The moonbase is also likely to be a place where many other mining, refining and manufacturing operations take place, producing solar cells, aluminum and titanium structures, habitation modules, and many other objects useful to further industrialization and colonization. These processes will certainly result it some amount of gas generation and, consequently, wastage. But until the processes are more completely specified, the contributions from this processing will remain unknown.
The total contribution to the lunar atmosphere from the assumed industrial facility producing both oxygen and helium 3 is 2.5 nanotorr (see Table 1), a factor of 5-100 higher than the "natural" daytime atmosphere. This is low enough that manufacture of amorphous silicon solar cells can be performed without any additional vacuum pumping. For other processes I mentioned earlier, such as MBE, travelling-wave vacuum tube formation, or siting of a supercollider on the moon, the vacuum is not good enough, and these will require additional pumping.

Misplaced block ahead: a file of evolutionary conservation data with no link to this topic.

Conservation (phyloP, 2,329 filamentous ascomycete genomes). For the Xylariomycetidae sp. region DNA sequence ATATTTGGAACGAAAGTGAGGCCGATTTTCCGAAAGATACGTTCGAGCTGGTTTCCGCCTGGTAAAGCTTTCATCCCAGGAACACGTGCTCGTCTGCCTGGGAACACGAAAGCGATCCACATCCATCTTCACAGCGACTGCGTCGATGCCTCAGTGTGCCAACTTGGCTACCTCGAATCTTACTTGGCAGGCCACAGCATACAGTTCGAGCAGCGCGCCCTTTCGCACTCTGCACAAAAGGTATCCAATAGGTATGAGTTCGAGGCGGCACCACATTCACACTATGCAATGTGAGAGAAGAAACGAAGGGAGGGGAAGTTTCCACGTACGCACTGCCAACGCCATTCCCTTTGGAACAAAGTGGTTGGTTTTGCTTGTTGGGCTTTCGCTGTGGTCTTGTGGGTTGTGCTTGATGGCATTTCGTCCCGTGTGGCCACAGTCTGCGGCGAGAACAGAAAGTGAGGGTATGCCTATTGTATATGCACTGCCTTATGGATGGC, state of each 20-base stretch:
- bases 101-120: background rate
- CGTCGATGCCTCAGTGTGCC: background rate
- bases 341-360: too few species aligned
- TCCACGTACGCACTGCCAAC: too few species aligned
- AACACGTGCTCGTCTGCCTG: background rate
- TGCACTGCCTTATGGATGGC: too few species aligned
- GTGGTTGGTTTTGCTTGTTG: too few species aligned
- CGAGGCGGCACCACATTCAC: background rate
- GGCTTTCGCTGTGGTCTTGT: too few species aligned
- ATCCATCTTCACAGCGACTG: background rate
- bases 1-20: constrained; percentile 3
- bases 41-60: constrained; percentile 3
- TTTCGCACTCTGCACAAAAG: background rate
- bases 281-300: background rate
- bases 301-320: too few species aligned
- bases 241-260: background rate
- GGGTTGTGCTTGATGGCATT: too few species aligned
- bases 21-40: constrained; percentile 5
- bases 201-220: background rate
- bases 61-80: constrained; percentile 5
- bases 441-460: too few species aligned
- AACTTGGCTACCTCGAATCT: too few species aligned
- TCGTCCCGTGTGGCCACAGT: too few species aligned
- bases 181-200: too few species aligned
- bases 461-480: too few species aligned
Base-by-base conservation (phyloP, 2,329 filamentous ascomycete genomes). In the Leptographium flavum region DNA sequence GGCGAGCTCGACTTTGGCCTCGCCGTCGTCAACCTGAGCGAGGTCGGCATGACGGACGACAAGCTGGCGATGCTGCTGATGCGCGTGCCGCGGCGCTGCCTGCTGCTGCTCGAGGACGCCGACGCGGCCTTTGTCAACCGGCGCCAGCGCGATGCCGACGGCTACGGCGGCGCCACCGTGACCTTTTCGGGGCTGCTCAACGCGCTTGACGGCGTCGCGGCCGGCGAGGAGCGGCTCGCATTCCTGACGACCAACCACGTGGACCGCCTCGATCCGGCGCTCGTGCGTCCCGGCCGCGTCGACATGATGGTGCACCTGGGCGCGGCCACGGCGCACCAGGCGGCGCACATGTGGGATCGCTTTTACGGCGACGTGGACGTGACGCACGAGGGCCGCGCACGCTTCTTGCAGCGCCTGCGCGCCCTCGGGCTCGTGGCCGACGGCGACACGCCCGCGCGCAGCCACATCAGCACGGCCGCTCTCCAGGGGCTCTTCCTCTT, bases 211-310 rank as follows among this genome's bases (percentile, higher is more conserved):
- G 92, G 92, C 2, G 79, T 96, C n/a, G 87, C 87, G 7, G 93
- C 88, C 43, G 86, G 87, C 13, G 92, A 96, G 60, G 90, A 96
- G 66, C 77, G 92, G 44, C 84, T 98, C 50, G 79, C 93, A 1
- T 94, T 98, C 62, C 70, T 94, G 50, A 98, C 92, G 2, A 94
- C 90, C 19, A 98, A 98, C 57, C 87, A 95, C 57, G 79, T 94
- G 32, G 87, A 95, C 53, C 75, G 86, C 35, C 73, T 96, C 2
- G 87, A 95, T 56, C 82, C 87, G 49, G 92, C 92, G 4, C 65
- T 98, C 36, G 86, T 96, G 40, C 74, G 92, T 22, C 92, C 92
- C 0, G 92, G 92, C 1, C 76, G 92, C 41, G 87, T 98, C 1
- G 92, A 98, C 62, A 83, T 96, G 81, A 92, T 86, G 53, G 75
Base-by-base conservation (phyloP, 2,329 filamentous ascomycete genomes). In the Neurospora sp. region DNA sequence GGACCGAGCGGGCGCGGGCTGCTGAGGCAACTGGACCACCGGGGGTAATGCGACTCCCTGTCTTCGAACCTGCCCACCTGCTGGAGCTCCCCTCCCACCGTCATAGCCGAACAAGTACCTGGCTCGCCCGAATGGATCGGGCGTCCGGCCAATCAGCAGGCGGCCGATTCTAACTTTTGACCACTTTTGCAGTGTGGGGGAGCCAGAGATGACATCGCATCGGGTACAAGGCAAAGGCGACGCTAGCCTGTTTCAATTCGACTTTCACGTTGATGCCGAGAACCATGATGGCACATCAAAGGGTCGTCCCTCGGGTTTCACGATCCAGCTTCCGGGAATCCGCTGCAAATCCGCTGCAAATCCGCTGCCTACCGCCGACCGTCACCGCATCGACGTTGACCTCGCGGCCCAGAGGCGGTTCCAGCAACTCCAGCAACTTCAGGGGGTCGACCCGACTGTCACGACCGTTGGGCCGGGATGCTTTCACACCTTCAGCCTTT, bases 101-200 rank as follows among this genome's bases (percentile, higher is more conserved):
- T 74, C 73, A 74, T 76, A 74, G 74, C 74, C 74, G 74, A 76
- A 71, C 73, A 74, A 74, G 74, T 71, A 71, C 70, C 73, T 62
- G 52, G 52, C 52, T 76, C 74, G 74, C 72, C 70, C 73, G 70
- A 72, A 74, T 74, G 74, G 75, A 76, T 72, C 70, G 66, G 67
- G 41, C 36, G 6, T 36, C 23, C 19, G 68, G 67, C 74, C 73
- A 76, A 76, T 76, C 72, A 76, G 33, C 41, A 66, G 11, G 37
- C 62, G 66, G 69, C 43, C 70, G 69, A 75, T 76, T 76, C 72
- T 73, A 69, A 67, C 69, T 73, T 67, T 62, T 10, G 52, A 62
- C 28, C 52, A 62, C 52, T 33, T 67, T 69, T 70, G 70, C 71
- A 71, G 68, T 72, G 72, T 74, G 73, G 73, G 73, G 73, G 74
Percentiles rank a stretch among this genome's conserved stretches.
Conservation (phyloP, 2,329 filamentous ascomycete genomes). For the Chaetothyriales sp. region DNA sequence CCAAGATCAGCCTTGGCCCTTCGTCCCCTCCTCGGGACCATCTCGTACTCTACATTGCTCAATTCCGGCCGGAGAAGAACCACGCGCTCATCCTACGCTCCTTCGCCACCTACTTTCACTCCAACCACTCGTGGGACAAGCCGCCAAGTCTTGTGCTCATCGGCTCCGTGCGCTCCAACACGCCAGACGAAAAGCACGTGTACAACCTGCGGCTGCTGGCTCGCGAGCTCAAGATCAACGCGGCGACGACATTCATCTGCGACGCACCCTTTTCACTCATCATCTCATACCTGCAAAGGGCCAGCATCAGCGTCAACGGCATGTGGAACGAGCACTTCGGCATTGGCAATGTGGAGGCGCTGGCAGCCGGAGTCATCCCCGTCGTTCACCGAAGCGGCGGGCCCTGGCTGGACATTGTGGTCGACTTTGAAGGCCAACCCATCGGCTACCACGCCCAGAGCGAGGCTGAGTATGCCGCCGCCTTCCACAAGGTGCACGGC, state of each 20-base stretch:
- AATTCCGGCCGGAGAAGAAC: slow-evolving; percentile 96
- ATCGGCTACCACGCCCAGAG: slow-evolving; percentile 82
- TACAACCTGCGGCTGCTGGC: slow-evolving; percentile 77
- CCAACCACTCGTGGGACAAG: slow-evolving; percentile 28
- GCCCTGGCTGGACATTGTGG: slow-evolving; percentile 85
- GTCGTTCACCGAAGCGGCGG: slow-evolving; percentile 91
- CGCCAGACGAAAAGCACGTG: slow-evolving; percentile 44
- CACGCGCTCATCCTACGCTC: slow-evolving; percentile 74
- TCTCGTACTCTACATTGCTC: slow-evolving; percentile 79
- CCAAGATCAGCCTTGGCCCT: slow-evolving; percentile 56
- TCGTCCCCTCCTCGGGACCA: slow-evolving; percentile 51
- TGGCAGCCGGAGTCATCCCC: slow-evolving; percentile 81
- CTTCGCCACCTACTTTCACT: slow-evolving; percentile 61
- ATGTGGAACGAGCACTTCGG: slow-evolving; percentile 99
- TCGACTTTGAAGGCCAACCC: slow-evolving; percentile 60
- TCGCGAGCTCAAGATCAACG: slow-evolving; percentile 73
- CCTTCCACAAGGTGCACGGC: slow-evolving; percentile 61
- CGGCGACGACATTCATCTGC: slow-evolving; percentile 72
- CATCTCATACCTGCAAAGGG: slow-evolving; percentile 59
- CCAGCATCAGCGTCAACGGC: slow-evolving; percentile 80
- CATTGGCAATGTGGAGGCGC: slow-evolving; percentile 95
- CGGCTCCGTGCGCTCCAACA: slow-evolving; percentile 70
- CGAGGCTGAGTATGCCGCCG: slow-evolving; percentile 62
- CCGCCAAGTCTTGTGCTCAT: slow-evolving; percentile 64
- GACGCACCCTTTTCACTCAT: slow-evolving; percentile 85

What about the future? What happens when Luna City becomes a major node of solar-system transportation, with a population of a million industrial workers?
We can expect that as the technology gets better, the sources of gas leakage will decrease. Mass-driver based systems will undoubtably be used for outward-bound transportation except for human beings, and it is likely that some sort of tether system might be used for transport as well, of humans as well as cargo, eliminating rocket exhaust pollution almost completely. On the other hand, this will be offset to some extent by the fact that as living on the moon becomes more routine and transportation costs drop, people will begin to pay less attention about small losses, and as new mining and manufacturing capabilities come on-line, new sources of pollution will appear as well. So it's hard to predict too far in the future. As a rough estimate, perhaps we could guess that each person in Luna City will produce a quarter as much waste gas as produced per person by the 250 person industrial base. This results in our million-person Luna City having a pressure of two and a half microtorr, making for a very dirty vacuum indeed.